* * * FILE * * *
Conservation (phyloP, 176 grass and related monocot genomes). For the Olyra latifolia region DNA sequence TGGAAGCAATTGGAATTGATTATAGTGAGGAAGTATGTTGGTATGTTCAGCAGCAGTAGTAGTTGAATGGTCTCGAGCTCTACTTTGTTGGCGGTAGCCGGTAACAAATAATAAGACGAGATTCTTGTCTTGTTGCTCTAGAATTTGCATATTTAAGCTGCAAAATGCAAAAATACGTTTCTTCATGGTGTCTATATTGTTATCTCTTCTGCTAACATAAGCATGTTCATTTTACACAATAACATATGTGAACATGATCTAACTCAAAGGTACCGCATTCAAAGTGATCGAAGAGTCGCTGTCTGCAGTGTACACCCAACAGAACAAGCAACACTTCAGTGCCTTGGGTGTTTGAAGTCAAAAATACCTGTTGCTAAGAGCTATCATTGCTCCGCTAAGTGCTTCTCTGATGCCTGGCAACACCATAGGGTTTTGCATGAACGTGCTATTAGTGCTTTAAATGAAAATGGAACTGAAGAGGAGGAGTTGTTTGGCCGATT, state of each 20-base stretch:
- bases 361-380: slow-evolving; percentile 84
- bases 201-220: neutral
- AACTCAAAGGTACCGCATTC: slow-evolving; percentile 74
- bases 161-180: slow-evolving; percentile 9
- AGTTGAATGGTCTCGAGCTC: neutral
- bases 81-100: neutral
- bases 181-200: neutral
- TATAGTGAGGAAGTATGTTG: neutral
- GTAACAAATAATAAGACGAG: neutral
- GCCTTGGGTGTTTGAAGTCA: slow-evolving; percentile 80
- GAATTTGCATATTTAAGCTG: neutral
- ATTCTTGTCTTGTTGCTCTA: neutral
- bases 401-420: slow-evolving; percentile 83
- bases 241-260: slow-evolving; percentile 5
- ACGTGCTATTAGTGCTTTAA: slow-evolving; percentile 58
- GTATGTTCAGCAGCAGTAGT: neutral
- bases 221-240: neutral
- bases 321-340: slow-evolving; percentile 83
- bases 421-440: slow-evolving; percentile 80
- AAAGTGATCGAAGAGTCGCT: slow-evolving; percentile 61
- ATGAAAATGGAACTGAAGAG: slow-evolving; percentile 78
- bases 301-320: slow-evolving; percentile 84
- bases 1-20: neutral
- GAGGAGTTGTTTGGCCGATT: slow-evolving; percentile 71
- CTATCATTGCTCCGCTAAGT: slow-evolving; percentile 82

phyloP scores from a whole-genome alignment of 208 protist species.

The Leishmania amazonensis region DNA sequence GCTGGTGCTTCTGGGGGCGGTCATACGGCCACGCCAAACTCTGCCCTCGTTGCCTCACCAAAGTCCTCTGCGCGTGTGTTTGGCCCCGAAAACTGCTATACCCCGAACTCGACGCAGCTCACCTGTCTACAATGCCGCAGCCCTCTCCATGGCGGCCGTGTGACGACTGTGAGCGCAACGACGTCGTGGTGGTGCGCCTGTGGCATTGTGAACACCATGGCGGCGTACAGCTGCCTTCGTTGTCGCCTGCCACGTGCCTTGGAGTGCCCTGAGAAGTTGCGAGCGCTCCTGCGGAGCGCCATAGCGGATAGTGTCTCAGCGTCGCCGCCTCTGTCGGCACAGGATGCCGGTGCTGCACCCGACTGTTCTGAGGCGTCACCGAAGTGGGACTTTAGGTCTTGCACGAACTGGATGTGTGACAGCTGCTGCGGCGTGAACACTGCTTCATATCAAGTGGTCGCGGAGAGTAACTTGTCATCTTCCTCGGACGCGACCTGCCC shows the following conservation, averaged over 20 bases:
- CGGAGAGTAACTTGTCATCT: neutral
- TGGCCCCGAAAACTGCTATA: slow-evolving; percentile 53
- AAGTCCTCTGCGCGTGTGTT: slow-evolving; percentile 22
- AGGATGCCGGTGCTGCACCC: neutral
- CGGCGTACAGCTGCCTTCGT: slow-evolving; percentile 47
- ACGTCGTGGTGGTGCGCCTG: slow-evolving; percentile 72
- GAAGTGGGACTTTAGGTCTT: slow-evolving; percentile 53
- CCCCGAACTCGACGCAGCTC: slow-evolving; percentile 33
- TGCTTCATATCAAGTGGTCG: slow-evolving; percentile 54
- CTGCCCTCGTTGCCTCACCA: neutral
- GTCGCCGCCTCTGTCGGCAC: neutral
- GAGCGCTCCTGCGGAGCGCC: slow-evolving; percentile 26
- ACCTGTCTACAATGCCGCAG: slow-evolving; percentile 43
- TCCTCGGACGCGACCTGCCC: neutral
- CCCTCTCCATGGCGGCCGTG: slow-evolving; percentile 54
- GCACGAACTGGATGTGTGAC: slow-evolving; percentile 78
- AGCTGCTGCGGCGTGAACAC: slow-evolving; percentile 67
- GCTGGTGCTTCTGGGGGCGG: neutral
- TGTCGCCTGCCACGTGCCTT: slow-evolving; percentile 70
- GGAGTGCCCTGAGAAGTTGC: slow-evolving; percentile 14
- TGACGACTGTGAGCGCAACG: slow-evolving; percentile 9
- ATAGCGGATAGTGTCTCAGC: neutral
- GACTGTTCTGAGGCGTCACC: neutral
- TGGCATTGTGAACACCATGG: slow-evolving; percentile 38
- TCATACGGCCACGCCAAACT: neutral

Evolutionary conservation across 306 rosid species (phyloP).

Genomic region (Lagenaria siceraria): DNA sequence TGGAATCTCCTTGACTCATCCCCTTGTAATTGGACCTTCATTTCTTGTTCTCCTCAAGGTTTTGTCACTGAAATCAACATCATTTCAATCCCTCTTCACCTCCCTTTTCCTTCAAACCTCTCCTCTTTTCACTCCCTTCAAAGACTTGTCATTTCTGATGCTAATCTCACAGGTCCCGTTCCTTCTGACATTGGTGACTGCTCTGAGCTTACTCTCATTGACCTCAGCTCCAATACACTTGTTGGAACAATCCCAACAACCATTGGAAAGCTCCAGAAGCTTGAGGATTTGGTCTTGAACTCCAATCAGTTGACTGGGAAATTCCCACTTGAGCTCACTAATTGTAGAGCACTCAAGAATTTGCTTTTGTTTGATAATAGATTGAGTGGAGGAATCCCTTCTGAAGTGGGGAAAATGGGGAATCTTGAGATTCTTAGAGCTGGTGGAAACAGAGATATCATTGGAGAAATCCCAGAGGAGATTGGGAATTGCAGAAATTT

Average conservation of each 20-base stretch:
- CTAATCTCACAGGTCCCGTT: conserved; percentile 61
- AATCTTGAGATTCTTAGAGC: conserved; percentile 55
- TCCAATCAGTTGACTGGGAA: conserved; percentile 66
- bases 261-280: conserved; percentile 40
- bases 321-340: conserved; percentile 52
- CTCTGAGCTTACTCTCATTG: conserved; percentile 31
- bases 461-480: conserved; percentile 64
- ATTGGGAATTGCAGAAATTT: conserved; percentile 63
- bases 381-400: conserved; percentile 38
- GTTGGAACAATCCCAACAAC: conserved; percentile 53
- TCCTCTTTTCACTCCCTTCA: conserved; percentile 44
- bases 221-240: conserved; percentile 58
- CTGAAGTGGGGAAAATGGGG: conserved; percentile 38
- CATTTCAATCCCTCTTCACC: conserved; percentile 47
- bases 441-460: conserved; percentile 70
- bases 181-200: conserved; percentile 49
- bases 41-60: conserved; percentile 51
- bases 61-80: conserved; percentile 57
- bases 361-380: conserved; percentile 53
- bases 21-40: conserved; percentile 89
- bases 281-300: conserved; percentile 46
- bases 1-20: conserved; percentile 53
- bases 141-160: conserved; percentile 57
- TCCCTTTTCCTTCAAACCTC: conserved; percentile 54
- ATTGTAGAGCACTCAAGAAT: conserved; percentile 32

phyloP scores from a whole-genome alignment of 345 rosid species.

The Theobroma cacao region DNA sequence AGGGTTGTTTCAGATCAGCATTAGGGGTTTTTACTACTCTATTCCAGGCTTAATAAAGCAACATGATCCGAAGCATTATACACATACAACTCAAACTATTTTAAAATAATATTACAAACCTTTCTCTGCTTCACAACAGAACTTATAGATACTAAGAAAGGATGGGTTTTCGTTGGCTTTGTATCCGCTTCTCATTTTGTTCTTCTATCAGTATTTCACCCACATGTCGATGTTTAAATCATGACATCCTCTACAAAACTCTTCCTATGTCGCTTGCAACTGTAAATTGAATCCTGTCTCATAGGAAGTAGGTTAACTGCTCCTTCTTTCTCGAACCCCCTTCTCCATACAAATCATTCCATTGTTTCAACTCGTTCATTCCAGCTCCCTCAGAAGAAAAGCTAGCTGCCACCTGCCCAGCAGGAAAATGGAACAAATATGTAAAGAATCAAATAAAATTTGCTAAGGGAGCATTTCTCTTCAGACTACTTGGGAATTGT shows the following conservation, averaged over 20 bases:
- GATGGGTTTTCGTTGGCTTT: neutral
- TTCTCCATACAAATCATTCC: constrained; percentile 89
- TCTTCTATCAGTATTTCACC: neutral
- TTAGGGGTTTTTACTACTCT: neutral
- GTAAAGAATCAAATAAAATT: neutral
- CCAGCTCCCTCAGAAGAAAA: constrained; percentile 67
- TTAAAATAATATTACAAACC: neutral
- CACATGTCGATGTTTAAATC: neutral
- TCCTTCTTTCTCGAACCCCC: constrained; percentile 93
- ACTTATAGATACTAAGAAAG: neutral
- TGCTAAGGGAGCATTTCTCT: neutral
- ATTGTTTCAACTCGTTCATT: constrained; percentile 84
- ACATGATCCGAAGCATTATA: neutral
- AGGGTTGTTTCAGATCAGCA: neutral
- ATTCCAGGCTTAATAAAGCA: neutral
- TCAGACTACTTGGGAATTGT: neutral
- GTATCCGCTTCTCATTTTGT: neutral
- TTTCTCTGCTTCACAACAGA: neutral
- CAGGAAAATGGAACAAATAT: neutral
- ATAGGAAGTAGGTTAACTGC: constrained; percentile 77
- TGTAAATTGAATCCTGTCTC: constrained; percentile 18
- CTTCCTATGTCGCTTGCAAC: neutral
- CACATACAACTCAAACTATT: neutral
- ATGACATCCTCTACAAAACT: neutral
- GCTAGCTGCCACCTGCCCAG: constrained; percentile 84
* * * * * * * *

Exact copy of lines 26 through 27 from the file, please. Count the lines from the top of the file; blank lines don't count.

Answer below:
- CTATCATTGCTCCGCTAAGT: slow-evolving; percentile 82

phyloP scores from a whole-genome alignment of 208 protist species.